The next chapter in regional growth is here.
The Lincoln County Economic Development Association and the Minnehaha County Economic Development Association have combined to form Sioux Metro Growth Alliance, an economic development association that will serve the region.
“It’s about telling our story and building brand identity and working together in alliance,” executive director Jesse Fonkert said.
“Our name change and combined organization will help us better serve our communities but also better communicate what we’re all about. Many people thought we worked for the counties, when we are independent, and we support regional economic development.”
The timing for both consolidation and expansion is right, he continued.
“There’s momentum for the Sioux Falls region in general,” Fonkert said. “We’re one of the fastest growing metros in the country, and we need to talk about that more because all our communities play a role in that growth and they’re positioned to help drive it even more.”
The foundation for the Sioux Metro Growth Alliance began three decades ago when mayors of Minnehaha County communities got together with support from business leaders in Sioux Falls and formed the Minnehaha County Economic Development Association in 1991.
It’s about telling our story and building brand identity and working together in alliance.
“It just really was building off the success of Sioux Falls and understanding that a regional partnership would give everyone more visibility and more success than trying to go it alone,” said Jeff Eckhoff, who became the association’s executive director a few years later.
“Some of the first months I was on the job, we would have meetings down in Lincoln County talking about the organization and how it might look and operate.”
The Lincoln County Economic Development Association was formed in 1996.
Early successes included facilitating a public-private partnership to develop the Corson Industrial Park. The associations also helped support new and expanding employers in the respective communities from Sioux Steel to Terex and Adams Thermal Systems. It even helped bring a grocery store and bank to Humboldt.
“In the early days, it was all about land, buildings, availability, location, and those things still matter,” Eckhoff said. “But the thing that was really changing as I left is the importance of workforce. It used to be that on the first visit (a company) rarely even talked about workforce, or it was way down on the list. Now, it’s one of the first things you talk about.”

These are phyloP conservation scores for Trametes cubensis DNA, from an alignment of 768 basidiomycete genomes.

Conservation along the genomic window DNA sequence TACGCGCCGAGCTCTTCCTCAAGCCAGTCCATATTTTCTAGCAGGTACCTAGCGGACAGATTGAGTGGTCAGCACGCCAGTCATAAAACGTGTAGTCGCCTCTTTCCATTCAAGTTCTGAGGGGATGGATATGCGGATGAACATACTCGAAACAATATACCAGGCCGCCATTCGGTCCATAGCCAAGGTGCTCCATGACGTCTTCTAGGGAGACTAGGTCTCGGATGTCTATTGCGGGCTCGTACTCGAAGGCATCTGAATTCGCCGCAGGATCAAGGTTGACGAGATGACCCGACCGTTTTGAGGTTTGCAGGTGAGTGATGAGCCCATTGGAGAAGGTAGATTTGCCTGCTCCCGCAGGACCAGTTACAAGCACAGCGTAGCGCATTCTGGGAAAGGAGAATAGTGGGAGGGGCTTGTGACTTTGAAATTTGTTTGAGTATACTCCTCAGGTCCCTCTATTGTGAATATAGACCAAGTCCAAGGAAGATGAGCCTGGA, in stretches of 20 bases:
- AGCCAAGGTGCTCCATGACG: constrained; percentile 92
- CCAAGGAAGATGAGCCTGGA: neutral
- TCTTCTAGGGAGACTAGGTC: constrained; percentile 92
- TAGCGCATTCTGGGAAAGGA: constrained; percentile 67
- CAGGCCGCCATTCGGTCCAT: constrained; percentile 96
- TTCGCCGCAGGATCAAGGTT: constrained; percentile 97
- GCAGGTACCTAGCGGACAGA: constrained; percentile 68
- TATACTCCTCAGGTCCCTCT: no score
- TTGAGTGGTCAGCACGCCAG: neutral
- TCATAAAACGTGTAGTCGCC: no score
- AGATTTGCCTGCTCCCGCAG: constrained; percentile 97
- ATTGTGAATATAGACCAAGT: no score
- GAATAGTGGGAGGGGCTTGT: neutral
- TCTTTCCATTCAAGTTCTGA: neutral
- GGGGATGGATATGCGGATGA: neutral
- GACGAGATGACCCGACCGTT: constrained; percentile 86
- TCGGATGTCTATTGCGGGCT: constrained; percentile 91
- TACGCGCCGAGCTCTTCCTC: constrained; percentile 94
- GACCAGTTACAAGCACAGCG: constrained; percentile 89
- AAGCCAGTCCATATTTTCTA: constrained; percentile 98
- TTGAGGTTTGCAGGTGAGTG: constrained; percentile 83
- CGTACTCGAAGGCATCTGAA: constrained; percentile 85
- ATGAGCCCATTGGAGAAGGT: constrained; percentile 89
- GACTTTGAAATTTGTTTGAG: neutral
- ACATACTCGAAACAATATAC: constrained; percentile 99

The “people” aspect of the Sioux Falls region has become a point of pride, said Nick Fosheim, who led LCEDA/MCEDA for seven years beginning in 2012.
You’re going to see more of our organization, telling the story of our communities. They’re great places to live, work and invest your time and resources and dreams, and we’re going to do our best to support them and build a strong alliance.
“If you look around the region, there are more people whose job is focused on economic development in their community, and that didn’t exist 10 years ago, even five years ago,” he said. “So I think that’s a sign that we see opportunity and that we know we have to approach it as a team … and we’re putting the strategy behind what we’re doing as an organization.”
The Sioux Metro Growth Alliance is a key piece of that, he added.
“You get these communities talking to each other about their successes, their challenges, some of the questions they have, and they can learn from each other, and they can celebrate with each other.”
The new Sioux Metro also is positioned to reach out to communities in the true metropolitan statistical area, or MSA, which includes McCook and Turner counties.
“We’d love to find ways to include those municipalities and county governments in our future,” Fonkert said. “We’re just looking for ways to serve, and that’s our job. Economic development is about service.”
A nine-person executive board will help guide the combined organization.
Additionally, a membership board allows for greater representation and the election of the leadership board.
“We’re excited to bring in C-suite level leadership board members that have a regional presence to help drive our efforts,” Fonkert said.
“You’re going to see more of our organization, telling the story of our communities. They’re great places to live, work and invest your time and resources and dreams, and we’re going to do our best to support them and build a strong alliance.”
A new website, siouxmetro.com, is in development and will launch this spring.